Thursday, April 16, 2015

Howling Dogs and Dead Husbands

Read/Watch 'em In Order #53

We've visited with Warren William while he's solved murders as the Lone Wolf; as a Sam Spade expy; and as Arsene Lupin's nemesis. Now we'll drop in on him as he walks in the shoes of ace attorney Perry Mason for four movies.

Mason had only been around a year or so in 1934, but Erle Stanley Gardner had already churned out four excellent and popular novels in the series--the latest of which was The Case of the Howling Dog. It's this book that Warner Brothers used as a starting point for a series of Mason B-movies.

Gardner was unhappy with the films--disliking the way they departed from the books and annoyed that any offers he made to act as a consultant on the films was ignored. I'm not at all critical of Gardner for this--Mason was his baby and he wanted the character to be treated correctly. And this attitude paid off two decades later when Gardner personally made sure the Raymond Burr TV series stayed relatively true to the source material.

But, taken for what they are, the films are very entertaining. 

The movie does carry over several important plot elements from the book intact, but we see changes to Perry Mason pretty much right away when we discover he heads a huge law firm with many lawyers taking the less important cases and a regiment of secretaries fielding phone calls. He also has several private eyes directly attached to the firm. Alas, there's no Paul Drake to be found, though Della Street is still Mason's personal secretary.

But if you have an interesting case, you can still get Mason's personal attention. Millionaire Arthur Cartwright at first doesn't seem to be that interesting. He's complaining about his neighbor's dog howling all night long and wants a warrant sworn out against him. But what makes Cartwright a little more interesting is the new will he wants--leaving his fortune to his neighbor's wife. He also asks Mason if a will is still valid even if the person dies via execution for murder.

Well, after that, it's not that surprising that someone does indeed get murdered. But even before that, Mason and his detectives uncover shenanigans involving who is actually married to whom and who has been running around on whom. When the neighbor with the loud dog is murdered, Arthur Cartwright goes missing. The neighbor's estranged wife, though, turns out to be the main suspect, with Mason agreeing to defend her.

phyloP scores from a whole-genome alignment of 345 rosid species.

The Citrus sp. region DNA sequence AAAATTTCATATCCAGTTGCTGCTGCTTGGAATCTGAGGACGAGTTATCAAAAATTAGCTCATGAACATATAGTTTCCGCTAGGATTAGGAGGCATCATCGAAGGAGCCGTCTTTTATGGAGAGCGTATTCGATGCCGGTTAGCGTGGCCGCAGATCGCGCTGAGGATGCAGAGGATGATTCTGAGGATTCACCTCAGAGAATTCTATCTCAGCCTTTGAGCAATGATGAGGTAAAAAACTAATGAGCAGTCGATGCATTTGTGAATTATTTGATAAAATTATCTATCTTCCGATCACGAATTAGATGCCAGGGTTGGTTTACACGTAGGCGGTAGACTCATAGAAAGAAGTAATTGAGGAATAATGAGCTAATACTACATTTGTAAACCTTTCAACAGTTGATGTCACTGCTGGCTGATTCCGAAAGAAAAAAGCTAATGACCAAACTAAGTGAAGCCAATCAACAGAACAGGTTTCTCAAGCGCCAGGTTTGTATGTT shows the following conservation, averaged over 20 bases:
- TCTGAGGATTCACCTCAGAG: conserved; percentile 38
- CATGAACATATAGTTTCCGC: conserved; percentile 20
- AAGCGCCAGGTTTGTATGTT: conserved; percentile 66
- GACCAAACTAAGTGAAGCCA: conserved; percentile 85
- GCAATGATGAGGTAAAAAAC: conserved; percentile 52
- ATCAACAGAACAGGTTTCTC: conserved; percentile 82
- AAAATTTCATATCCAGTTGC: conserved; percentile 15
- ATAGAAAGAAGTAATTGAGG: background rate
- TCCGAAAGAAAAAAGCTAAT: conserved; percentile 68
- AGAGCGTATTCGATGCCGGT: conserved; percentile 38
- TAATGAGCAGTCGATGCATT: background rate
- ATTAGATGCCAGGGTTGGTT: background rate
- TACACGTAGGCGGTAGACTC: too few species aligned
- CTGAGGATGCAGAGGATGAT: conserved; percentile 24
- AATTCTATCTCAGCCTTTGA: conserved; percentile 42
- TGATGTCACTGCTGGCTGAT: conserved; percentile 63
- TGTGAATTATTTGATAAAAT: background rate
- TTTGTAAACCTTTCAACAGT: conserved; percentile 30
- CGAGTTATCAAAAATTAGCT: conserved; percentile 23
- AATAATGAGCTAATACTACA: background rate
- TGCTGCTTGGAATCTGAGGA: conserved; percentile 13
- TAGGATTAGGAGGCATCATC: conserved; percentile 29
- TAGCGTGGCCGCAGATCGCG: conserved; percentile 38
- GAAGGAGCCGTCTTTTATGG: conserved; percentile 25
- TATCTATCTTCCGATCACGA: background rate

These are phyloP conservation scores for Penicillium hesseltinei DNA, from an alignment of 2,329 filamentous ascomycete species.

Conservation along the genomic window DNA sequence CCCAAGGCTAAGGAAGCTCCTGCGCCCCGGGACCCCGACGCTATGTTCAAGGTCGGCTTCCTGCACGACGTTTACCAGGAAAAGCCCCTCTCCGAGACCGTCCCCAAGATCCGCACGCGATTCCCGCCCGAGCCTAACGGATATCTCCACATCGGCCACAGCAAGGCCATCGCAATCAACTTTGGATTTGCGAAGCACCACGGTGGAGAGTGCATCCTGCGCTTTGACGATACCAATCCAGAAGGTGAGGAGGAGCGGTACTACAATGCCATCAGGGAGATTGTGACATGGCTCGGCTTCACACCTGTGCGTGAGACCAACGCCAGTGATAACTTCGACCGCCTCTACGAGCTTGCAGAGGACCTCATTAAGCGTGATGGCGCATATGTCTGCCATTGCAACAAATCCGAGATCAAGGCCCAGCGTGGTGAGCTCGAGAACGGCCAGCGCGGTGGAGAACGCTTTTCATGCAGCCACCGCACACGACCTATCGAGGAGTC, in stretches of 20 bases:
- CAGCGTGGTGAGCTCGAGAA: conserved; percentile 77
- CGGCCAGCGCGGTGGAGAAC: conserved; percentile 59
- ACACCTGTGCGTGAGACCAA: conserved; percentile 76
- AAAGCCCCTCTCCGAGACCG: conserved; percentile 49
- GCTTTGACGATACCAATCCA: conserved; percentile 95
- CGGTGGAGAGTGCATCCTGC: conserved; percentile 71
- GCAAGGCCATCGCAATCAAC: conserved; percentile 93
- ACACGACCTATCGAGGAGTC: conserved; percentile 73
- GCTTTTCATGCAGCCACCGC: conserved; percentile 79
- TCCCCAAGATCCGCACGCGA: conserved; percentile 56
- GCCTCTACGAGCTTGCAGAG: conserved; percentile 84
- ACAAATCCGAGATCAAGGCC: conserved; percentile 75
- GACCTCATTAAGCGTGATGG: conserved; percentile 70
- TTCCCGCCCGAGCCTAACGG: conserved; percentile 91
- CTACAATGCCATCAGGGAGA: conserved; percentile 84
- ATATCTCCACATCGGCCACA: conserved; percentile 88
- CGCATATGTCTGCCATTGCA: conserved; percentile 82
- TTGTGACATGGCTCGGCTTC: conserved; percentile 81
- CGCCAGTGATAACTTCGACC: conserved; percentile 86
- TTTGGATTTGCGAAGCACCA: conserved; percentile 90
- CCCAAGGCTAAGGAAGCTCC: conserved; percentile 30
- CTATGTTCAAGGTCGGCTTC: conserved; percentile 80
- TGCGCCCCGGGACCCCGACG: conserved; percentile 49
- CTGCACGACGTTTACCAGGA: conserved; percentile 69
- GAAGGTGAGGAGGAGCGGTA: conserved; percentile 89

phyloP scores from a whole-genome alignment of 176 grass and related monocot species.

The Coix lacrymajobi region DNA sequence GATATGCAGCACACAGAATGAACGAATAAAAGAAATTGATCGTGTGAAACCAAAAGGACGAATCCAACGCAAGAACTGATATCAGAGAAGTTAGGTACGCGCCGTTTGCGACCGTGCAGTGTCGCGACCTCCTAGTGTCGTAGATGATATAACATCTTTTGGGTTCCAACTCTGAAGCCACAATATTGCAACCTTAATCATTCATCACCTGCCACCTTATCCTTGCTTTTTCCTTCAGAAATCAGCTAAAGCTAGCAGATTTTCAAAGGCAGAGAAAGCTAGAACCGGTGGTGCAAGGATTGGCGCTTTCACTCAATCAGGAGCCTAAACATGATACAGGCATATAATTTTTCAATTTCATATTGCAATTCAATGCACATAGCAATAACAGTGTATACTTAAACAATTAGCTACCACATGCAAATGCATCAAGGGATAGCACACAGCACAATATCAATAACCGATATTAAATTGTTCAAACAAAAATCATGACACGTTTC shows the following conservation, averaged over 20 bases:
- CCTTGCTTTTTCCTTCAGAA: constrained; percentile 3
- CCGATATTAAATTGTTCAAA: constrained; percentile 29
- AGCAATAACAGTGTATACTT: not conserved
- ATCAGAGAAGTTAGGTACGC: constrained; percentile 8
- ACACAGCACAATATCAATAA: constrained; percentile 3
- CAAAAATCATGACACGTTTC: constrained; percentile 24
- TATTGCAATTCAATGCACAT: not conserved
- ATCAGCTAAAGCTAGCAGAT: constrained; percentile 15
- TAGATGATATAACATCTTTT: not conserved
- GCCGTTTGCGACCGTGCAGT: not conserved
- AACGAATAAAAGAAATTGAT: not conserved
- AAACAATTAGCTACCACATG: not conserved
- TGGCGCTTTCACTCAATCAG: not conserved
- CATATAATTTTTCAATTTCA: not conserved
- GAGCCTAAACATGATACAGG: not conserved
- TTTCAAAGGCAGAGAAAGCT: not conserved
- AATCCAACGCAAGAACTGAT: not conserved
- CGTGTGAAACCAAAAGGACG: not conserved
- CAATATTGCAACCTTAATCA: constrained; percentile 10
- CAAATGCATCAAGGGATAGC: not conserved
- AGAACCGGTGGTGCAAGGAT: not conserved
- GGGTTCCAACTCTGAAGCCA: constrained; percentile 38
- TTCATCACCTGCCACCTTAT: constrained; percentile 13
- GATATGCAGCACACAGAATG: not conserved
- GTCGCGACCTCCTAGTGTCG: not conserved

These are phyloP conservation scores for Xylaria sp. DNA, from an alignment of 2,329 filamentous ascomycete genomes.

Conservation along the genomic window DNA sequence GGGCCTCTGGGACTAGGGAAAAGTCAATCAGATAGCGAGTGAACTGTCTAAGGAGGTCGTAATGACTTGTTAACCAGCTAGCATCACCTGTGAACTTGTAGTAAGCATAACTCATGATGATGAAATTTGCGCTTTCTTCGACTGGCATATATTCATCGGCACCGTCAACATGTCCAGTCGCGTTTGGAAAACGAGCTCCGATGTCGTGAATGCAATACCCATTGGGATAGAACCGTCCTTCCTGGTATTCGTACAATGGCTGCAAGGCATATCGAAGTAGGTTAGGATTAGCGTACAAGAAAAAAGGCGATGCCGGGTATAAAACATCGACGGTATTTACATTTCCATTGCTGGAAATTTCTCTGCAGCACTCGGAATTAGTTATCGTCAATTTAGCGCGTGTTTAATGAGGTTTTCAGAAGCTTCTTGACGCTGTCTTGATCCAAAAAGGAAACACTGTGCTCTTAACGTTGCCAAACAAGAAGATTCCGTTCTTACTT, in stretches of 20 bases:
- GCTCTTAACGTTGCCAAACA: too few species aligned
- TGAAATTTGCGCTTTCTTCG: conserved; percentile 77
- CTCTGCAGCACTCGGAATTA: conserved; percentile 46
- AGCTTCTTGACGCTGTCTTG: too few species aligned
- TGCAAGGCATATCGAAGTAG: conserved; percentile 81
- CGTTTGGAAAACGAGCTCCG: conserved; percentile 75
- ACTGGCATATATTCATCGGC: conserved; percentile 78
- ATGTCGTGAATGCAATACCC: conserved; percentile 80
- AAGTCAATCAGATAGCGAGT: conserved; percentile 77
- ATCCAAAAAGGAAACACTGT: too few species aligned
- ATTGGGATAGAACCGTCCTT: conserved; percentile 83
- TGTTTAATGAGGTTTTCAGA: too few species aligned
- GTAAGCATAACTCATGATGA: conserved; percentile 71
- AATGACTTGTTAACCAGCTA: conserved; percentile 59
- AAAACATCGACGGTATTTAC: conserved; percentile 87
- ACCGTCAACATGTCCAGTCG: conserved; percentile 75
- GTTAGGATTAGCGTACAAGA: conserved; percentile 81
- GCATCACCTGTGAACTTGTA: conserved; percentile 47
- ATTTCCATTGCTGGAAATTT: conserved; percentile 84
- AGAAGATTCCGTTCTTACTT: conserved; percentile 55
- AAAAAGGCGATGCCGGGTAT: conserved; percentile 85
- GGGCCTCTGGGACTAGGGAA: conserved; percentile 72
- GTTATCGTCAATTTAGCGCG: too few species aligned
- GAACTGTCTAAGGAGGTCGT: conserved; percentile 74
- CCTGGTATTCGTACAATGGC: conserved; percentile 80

It turns out the key to proving her innocence involves figuring out why that darn dog had been howling all night long.

Warren William is always fun to watch in a B-movie. He gives the impression that he's enjoying himself immensely and carries us into the same mood. Though his version of Mason is different from the books, he does still have that fast-thinking determination to fight tooth-and-nail for his clients.

Mary Astor plays his client, which is fun in a movie trivia way. Two years later, William would star in a loose adaptation of The Maltese Falcon. Four years after that, Astor would play the femme fatale in John Huston's more faithful adaptation of that novel.

The film isn't perfect. Whereas the courtroom scenes in the novels are often the best part of the stories, here they seem a little contrived. And I'm not sure the ending explains everything quite as neatly as a murder mystery usually should. But the virtues trump the flaws, backed by an interesting plot and a cast of talented character actors.

I can see why Gardner didn't care for the movie series--heck, it's going to depart a little farther from the novels with each successive film. I'm a huge fan of those novels and a more faithful adaptation made in the 1930s would have been a wonderful thing. But the Warren William films create their own Mason sub-universe that's well worth visiting.

We'll eventually look at the three other films as part of the In Order series, at which time we will meet the 1930s Paul Drake--sort of.

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